How can I get over this?                                 How can I be kinder to myself right now?

 

Our resistance to circumstances or feelings that seem intolerable can add to our distress. Instead of working ourselves up into a frenzy over our situation, we can try radical acceptance by reminding ourselves that:

This is how it is.

I can survive what’s going on, even if I don’t like it.

I can’t control the past.

The situation is exactly what it should be given what’s happened up until now.

(Note that acceptance does not mean that we remain passive if there are actions we can take to improve the situation. Acceptance simply means that we cease from fighting reality.)

 

We can also focus on the good in our lives by asking ourselves what we’re grateful for:

Who was kind to me today?

Who helped me out today?

Who did I help? Whose life did I make easier?

Who made me smile today? What did they do?

Who made me feel important today? How did they do this?

Who forgave me? Who did I forgive? How did I feel as a result?

Who thanked me today? How did this make me feel?

Who loves me? Who do I love?

Who or what made me happy today?

What made today a good day?

What did I learn today? Was it from a challenging experience?

What did I do today I couldn’t do yesterday?

What did I enjoy doing today?

What is the best thing that happened today?

What am I most thankful for today?

 

Often our blessings come in the form of people and our relationships. As we practice positive self-talk, our relationship with ourselves improves, which has a potent ripple effect on our relationships with other people – which gives us even more things for which we can be grateful. The benefits of speaking to ourselves in supportive ways are never-ending.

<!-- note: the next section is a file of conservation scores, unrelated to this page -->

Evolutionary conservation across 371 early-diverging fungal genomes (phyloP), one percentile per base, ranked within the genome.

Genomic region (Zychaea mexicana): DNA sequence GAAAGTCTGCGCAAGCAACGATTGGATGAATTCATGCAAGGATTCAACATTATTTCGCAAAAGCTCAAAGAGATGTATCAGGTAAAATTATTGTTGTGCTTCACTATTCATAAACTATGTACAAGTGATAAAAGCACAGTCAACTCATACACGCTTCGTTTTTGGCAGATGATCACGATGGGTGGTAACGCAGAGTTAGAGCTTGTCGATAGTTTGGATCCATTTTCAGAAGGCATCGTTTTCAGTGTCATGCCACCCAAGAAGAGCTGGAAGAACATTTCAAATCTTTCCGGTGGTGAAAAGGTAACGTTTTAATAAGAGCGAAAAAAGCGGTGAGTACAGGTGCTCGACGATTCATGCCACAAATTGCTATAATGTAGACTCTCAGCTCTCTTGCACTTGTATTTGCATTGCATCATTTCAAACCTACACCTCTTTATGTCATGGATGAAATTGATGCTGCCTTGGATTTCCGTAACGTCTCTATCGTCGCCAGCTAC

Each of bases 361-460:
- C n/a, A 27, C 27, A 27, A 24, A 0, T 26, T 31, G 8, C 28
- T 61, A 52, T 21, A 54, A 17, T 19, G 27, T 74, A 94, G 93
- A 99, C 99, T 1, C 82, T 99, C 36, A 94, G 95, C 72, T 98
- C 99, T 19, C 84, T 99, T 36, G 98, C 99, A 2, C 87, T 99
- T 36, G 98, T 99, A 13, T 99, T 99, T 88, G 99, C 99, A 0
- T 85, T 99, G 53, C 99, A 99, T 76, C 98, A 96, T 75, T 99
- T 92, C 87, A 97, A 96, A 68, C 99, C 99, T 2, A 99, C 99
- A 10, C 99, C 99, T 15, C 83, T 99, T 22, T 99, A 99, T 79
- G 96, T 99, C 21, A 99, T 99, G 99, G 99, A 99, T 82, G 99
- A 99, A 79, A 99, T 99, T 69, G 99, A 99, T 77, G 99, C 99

How To Talk To Yourself With Self-Compassion


Rachel Fintzy Woods, MA, LMFT

Rachel Fintzy Woods, M.A., LMFT is a licensed psychotherapist in Santa Monica, California. Rachel counsels in the areas of relationships, the mind/body connection, emotion regulation, stress management, mindfulness, emotional eating, compulsive behaviors, self-compassion, and effective self-care. Trained in both clinical psychology and theater arts, Rachel works with people to uncover and develop their unique creative gifts and find personal fulfillment. For 17 years, Rachel has also been conducting clinical research studies at University of California, Los Angeles (UCLA) in the areas of mind/body medicine and the interaction of psychological well-being, social support, traumatic injury, and substance use. You can read more about Rachel at her website: http://www.rachelfintzy.com


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APA Reference
Fintzy Woods, R. (2019). How To Talk To Yourself With Self-Compassion. Psych Central. Retrieved on November 12, 2019, from https://blogs.psychcentral.com/cultivating-contentment/2019/09/how-to-talk-to-yourself-with-self-compassion/

 

Last updated: 30 Sep 2019
Statement of review: Psych Central does not review the content that appears in our blog network (blogs.psychcentral.com) prior to publication. All opinions expressed herein are exclusively those of the author alone, and do not reflect the views of the editorial staff or management of Psych Central. Published on PsychCentral.com. All rights reserved.